Image: 4chan “feels good” as a crusader. Because I guess we’re bringing back holy wars.

With the US election cycle over, the anonymous user of 4chan’s /pol/ (politically incorrect) board are antsy for something new to occupy their time. Last night that new target was confirmed as ISIS.

It began as the tweet above by bunk economist and men’s rights activist Stefan Molyneux, whose website was described in the The Times of London as a “cult.” The tweet became the focus of a /pol/ thread yesterday wherein it was agreed the infamously regressive imageboard would take up Molyneux’s challenge.

Image: 4chan. “deus” is misspelled for some reason.

Though some were quick to point out to Molyneux the well-worn modus operandi of the site (“not your personal army”) enough were bored, amused, or new enough not to care.

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At first glance, punching up at a globally despised group of fundamentalist terrorists is almost a throwback to the early days of 4chan. The Church of Scientology and the Westboro Baptist Church were among the many targets of the then-nascent and now largely inactive hacktivist collective Anonymous which formed within 4chan’s ranks. Anonymous, though never codifying any sort of working philosophy, tended to poke at the powerful and the zealous. The clearest indication of how much the site has changed is this new campaign’s rallying cry: “deus vult.”

Historically, the phrase “deus vult” (translated as “god wills it”) is associated with the first crusades. But a memorable line in the 2012 video game Crusader Kings II allowed it to become a meme of sorts.

There’s nothing wrong with trolling people who regularly engage in beheadings. But doing so while invoking the crusades, following the words of a cultist moron, and referring to practitioners of Islam as “mudslimes” is clear evidence that there’s more at work ideologically than getting a rise out of the people most deserving of it. What was once a pretty dumb joke from a minor video game is now being used to encapsulate much of the anti-Muslim sentiment found among Trump supporters on 4chan’s /pol/ and the_donald on Reddit. In the year of our lord 2017, deus vult has come full circle as the completely unironic catch phrase of a burgeoning internet holy war.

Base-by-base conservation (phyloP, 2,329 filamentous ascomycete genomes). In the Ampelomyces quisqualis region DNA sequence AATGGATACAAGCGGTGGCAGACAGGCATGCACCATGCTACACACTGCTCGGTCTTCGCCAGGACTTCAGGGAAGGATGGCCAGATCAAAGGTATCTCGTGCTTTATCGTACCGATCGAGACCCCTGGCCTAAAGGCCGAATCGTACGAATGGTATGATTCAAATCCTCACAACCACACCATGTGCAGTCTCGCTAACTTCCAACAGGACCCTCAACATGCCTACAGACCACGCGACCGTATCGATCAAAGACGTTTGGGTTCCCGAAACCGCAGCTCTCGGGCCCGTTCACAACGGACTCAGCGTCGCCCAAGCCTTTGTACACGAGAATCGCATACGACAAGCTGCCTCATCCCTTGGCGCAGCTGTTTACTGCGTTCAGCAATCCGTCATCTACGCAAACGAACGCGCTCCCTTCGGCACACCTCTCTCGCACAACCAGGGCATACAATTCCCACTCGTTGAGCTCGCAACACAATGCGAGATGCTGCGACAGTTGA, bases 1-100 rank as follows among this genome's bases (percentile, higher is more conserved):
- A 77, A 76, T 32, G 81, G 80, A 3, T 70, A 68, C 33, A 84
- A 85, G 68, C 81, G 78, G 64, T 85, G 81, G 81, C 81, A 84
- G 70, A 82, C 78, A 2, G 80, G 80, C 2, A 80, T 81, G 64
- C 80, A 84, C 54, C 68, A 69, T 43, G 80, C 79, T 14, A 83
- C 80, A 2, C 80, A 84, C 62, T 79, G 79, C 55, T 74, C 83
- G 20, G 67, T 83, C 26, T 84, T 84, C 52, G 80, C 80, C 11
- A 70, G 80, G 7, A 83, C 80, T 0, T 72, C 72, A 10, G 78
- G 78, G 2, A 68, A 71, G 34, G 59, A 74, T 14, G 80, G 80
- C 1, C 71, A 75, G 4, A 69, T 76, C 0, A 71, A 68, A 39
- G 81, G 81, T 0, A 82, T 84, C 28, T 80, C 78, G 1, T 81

Image: Deus Volt General chat server on Discord

How will this anti-Muslim jihad manifest? With more than one “official” playbook it’s hard to say. Deus vult threads on /pol/ have put forward a plan to turn ISIS’s homophobia against itself, trending #ISISgay in the process. Meanwhile, a deus vult Discord chat for this new campaign was created and instead plans to trend #anklesforallah in order to “flush out...ISIS social media accounts.” Currently, neither is particularly popular on Twitter, and the plans themselves are incoherent at best.

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Even if /pol/ is able to agree on some sort of game plan, Molyneux’s hypothesis that the site could “take down ISIS” in less than seven days is patently ridiculous—a self-aggrandizing ploy to further solidify Islamophobia on the corners of the internet his fan club occupies. Come next Wednesday, lets see how what sort of mental gymnastics are required to explain that terrorism can’t be stopped with a fucking hashtag.